The remarkable bog buck moth can be found in only ten colonies in the entire world and six of those colonies can be found in Upstate New York. However, this little creature is at a very real risk of going extinct and has been added to the endangered species list.

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The bog buck moth isn’t the largest moth in the world, but it is still a decent size with the wingspan of the male both about five to six centimeters and the wingspan of the female moth about six to seven inches. The bog buck moth belongs to a family of larger moths which includes the giant silk moth.

The bog buck moth is white, black, and orange and it lives in wetlands or ferns. Caterpillars hatch in early June, feed until the middle of July and then hunker down in peat moss to make their cocoons. Around mid-September, adults emerge from the cocoons, and the moth then only lives for a period of about two weeks. During the time it is alive, the moth will not eat, but it will mate.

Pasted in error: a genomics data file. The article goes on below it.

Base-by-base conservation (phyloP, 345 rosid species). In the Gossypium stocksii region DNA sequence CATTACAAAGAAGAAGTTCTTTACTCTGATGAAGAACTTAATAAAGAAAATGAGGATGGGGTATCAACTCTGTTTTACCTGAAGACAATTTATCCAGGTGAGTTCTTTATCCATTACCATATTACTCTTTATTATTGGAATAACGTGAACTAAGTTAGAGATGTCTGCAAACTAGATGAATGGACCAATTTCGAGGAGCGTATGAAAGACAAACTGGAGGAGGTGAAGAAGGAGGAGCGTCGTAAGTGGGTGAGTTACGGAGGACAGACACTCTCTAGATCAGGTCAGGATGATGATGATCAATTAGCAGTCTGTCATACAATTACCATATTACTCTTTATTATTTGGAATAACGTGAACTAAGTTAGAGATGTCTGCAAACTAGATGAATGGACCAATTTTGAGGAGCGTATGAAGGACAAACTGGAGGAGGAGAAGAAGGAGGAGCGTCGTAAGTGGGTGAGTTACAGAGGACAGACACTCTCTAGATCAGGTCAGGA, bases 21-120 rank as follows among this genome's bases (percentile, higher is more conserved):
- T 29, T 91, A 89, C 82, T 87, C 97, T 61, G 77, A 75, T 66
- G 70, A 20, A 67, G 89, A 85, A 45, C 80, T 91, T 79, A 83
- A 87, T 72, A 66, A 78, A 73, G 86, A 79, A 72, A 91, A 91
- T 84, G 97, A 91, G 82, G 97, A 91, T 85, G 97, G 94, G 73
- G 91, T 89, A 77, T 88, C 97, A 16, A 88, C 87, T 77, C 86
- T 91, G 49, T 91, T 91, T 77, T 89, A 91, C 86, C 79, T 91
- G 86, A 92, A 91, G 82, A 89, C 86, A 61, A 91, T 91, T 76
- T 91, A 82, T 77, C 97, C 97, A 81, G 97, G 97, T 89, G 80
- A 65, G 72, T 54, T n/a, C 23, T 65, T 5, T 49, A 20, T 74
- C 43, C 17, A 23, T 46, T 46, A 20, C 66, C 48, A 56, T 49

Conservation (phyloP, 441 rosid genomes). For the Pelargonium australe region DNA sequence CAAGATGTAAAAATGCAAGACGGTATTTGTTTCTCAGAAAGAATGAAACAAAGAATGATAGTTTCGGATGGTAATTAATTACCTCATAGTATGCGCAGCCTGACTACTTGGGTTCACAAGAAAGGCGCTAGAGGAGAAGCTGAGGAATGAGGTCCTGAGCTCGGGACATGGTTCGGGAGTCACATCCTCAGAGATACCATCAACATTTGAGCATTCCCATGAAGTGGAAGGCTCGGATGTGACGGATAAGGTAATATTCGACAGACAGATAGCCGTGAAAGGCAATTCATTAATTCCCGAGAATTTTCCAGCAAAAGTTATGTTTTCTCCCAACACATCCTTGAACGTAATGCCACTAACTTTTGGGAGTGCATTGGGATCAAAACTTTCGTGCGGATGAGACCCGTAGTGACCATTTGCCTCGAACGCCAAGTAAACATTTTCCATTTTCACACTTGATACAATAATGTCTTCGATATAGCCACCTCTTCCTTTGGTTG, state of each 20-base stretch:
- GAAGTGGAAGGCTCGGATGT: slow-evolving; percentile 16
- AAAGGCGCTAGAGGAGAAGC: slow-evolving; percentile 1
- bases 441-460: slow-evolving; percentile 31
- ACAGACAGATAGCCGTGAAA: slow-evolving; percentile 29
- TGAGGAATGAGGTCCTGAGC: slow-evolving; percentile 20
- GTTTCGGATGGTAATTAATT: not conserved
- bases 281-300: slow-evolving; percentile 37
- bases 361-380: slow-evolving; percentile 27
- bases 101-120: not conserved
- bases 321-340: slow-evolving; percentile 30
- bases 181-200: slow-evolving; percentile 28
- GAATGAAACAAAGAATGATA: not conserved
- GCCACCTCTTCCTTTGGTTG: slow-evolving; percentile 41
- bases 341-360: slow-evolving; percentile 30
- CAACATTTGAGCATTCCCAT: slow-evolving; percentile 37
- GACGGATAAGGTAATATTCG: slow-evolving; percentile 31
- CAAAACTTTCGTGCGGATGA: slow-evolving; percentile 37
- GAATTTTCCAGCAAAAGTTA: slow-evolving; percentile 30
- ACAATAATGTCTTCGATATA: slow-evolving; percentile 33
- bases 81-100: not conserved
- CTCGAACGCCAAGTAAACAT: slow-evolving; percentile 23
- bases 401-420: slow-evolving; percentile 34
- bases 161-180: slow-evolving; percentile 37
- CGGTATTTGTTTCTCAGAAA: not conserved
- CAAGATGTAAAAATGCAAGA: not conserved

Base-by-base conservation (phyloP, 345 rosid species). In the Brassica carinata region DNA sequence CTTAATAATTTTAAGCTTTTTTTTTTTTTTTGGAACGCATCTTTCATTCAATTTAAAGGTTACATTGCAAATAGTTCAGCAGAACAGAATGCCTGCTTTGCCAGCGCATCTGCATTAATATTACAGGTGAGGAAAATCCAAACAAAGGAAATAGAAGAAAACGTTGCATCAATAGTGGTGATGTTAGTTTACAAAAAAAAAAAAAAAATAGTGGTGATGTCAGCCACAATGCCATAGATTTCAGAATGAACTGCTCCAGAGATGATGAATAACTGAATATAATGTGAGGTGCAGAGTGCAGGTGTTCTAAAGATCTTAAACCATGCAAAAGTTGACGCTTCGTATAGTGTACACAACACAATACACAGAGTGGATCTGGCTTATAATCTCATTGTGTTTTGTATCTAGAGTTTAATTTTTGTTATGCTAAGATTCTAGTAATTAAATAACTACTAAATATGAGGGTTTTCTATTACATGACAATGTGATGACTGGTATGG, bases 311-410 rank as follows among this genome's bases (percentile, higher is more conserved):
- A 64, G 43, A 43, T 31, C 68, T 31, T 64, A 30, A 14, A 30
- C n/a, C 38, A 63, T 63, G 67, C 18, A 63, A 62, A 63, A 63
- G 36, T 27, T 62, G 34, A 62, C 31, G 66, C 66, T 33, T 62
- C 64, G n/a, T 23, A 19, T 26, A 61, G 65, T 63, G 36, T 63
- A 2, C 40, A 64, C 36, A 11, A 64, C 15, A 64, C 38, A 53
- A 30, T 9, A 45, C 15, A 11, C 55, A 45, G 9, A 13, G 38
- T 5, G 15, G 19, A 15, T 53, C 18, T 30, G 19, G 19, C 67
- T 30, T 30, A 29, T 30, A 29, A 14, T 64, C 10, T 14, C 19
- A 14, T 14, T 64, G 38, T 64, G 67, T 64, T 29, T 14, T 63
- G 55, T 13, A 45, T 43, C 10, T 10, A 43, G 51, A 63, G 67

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The bog buck moth colonies in New York, all six of them, are located in Oswego County and all of the colonies with the exception of one are in the wetlands that are sheltered by the eastern Lake Ontario dunes.

Scientists are not exactly sure why the bog buck moth population has declined so rapidly but the decline is serious enough that the moth is now considered to be endangered.

One of the theories surrounding the rapidly declining number of bog buck moth moths includes the changing habitats of the fens and the fact that the female moth can’t fly very far, so if the buckbean plant that she needs for her babies is shaded out with shrubs, flying to a new place to colonize isn’t all that easy.

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Another theory on why the bog buck moth has become endangered is, as with most cases of endangered species, predators. And of course, there’s the human theory in which humans pollute or threaten the wetlands, home of the bog buck moth.

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